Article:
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Growing Organic Cannabis - How do I manage pH?


Question: How Do You Manage pH with Organic Soil? 

How do I manage the pH of my soil when growing organically?

Young marijuana plant is loving lifeMore info: I've heard that many pH control kits can kill beneficial bacteria in the soil.

I was watering my cannabis plants tonight, and I mixed in a half strength dose of bloom nutes. So I test the PH and it is right in range, about 6.5. When I tested the runoff, it was really acidic at around 5.5.

What am I doing wrong, and how do I correct pH in my organic soil without hurting the micro-organisms the help the roots?

Answer

1.) Usually You Don't Need to Worry About pH When Growing Cannabis With Organic Soil

When growing cannabis in organic soil, you usually don't need to adjust pH, but if you do you want to use natural sources of PH Up and PH DownWhen growing cannabis in organic soil, some of the most important things happen before you even germinate your plants. The more effort you put into starting with great organic super soil, the less you'll have to worry about during the actual grow itself. If you've set things up properly, you probably don't even need to think about pH.

When growing marijuana organically in a super soil environment, there are tiny organisms in the soil that break down nutrients and "feed" them directly to your roots. When you enlist the microorganisms to do the work of making nutrients available to the roots, pH management becomes much less important! When growing organically, you also depend on your soil and the humates it contains to automatically buffer the pH. If you start with the right soil, you usually don't have to worry about pH at all!

Learn how to make organic super soil (custom-formulated soil for cannabis plants - for those who want to do organic growing the "real" way, without having to worry about pH or giving nutrients)

Unless you are noticing actual symptoms of nutrient lockout (nutrient deficiencies) than pH adjustment is probably not necessary. Only try to adjust the pH if you notice actual pH nutrient problems in your plants.

In general with organic growing, it's recommended you do not adjust or try to manage pH until you know something is wrong. In organic growing "if it ain't broke don't fix it."
 

2.) Organic Ways to Adjust pH - For When There's a Nutrient Problem!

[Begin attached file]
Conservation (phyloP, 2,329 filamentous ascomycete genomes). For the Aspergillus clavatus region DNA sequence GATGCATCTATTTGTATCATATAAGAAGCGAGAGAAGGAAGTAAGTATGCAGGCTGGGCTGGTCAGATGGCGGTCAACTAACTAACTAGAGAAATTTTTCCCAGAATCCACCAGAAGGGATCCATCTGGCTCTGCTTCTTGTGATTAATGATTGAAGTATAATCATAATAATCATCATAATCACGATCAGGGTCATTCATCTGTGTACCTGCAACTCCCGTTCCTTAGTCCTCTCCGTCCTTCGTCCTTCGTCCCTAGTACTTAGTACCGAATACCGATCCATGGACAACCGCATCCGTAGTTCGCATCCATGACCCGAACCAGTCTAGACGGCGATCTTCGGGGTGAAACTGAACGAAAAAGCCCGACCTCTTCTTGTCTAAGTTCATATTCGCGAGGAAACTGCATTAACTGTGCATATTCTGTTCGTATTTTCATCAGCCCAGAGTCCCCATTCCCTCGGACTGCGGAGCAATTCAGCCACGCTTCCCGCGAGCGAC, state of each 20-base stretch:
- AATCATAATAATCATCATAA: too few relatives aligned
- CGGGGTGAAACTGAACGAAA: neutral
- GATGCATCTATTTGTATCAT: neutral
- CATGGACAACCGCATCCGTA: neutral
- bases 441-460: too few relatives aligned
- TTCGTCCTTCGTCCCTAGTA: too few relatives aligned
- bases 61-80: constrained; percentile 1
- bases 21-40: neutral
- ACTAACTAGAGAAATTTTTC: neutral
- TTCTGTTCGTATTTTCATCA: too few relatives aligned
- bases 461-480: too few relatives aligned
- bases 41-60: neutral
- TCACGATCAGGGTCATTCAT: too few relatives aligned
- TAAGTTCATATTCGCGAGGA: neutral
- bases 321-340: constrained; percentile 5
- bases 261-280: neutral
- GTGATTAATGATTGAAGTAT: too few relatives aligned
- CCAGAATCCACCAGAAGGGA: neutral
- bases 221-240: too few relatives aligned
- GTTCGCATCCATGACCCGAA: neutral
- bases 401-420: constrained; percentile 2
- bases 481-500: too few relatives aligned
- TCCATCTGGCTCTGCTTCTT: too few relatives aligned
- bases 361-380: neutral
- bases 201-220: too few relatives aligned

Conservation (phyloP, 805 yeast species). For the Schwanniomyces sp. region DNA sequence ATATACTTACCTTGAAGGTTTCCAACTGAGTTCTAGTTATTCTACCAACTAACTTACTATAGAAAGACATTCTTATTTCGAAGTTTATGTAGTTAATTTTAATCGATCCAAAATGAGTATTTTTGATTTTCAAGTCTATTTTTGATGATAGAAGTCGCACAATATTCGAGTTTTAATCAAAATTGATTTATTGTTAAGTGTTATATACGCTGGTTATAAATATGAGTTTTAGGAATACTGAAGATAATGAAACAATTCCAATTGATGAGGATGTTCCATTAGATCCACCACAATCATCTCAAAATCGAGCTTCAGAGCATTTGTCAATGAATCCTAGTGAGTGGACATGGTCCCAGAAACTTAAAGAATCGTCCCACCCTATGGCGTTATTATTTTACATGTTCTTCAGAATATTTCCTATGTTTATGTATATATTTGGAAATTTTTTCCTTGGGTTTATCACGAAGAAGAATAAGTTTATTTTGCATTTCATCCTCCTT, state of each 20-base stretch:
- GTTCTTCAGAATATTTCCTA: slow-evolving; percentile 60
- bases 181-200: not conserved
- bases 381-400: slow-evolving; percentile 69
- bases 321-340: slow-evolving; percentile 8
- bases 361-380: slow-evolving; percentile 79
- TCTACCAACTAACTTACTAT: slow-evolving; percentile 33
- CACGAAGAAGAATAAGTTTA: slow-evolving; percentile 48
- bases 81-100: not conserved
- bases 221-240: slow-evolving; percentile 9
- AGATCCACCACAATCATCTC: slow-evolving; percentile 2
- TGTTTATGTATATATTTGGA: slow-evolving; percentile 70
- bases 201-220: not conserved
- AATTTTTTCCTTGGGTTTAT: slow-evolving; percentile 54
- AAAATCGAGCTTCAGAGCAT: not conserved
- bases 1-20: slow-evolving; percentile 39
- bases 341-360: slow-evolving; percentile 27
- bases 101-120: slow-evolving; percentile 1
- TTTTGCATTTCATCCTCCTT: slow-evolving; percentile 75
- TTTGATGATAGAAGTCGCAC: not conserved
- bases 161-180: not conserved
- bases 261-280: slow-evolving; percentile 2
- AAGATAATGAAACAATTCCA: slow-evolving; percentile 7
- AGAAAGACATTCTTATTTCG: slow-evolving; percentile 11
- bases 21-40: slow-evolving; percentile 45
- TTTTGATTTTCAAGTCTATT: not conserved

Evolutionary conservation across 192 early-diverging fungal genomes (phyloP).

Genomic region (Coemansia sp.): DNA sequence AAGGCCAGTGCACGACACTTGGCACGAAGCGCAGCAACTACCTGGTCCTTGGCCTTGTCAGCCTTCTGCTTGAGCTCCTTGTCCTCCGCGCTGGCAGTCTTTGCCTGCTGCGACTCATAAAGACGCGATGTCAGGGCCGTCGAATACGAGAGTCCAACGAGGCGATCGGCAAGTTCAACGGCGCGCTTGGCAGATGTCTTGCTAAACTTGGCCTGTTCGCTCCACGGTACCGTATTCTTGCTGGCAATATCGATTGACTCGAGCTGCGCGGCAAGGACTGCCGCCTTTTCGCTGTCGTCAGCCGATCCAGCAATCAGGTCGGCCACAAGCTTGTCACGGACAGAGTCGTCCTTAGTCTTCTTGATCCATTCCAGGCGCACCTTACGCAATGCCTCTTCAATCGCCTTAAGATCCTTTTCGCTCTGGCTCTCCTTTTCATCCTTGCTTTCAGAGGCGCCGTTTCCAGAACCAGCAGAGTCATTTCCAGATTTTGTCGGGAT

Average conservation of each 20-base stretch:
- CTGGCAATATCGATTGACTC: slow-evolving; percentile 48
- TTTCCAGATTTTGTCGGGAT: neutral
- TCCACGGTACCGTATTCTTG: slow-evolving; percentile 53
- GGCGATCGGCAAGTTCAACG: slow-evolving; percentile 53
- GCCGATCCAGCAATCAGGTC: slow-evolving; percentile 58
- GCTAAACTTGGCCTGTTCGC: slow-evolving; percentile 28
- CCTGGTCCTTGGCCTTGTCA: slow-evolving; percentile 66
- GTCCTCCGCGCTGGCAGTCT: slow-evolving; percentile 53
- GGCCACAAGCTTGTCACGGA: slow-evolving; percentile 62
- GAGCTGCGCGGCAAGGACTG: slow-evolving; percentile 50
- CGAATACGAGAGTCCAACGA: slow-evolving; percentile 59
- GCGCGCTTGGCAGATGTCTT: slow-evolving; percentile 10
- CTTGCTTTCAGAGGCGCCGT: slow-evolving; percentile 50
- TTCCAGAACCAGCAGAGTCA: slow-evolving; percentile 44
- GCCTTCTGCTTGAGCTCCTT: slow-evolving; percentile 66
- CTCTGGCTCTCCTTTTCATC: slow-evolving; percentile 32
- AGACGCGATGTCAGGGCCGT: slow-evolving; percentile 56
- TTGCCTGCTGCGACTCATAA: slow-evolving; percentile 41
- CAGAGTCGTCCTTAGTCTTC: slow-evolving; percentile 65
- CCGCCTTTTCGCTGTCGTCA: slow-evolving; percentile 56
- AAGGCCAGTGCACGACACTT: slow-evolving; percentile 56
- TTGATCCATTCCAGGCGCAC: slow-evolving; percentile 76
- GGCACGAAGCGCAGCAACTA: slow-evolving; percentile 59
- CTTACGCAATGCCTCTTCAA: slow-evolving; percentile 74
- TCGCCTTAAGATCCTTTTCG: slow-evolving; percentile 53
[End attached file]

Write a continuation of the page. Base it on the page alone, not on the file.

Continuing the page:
If you're seeing nutrient problems on your plant, the first thing to always check is the pH! Check the pH of the water that's going into your plant, as well as the runoff water that's coming out the bottom. In soil you want to maintain a pH of 6-7.

If you do notice nutrient problems, the first thing to do is check the pH of the water going in and out!

Get a pH test kit on Amazon.com Get a pH tester on Amazon.com

If your pH is outside the 6-7 range, you may need to adjust the pH to avoid further nutrient lockout on your cannabis plants. But since you're growing in organis soil, if you do want to adjust pH, you should use an organic source. 

Luckily, there are natural sources of PH Up and PH Down, many of which you can actually find around the house!

Get Organic PH Down on Amazon - Earth Juice Natural PH DownGet Organic pH Down on Amazon.com - Earth Juice Natural pH DownOrganic "pH Down"

Organic "pH Up"

Note: Dolomite Lime acts as a natural pH buffer and will help keep the pH constant when added to your soil during the compost process. It can also help correct acidic soil up to a certain point. If you have just realized your soil pH is too low, try to find powdered dolomite lime, as the larger chunks take longer to break down, though be careful that you don't add more than instructed, lime is "hot" (has relatively high levels of nutrients) and can burn your plant in too-high doses. The larger chunks should be okay if you're just looking for a pH buffer.

Using an inorganic pH adjuster (like the pH Up and Down that come with most pH adjustment kits, for example the General Hydroponics pH kit) may actually damage your microherd (beneficial bacteria) and can set your marijuana plants back as far as nutrient breakdown / absorption is concerned. 

 


 

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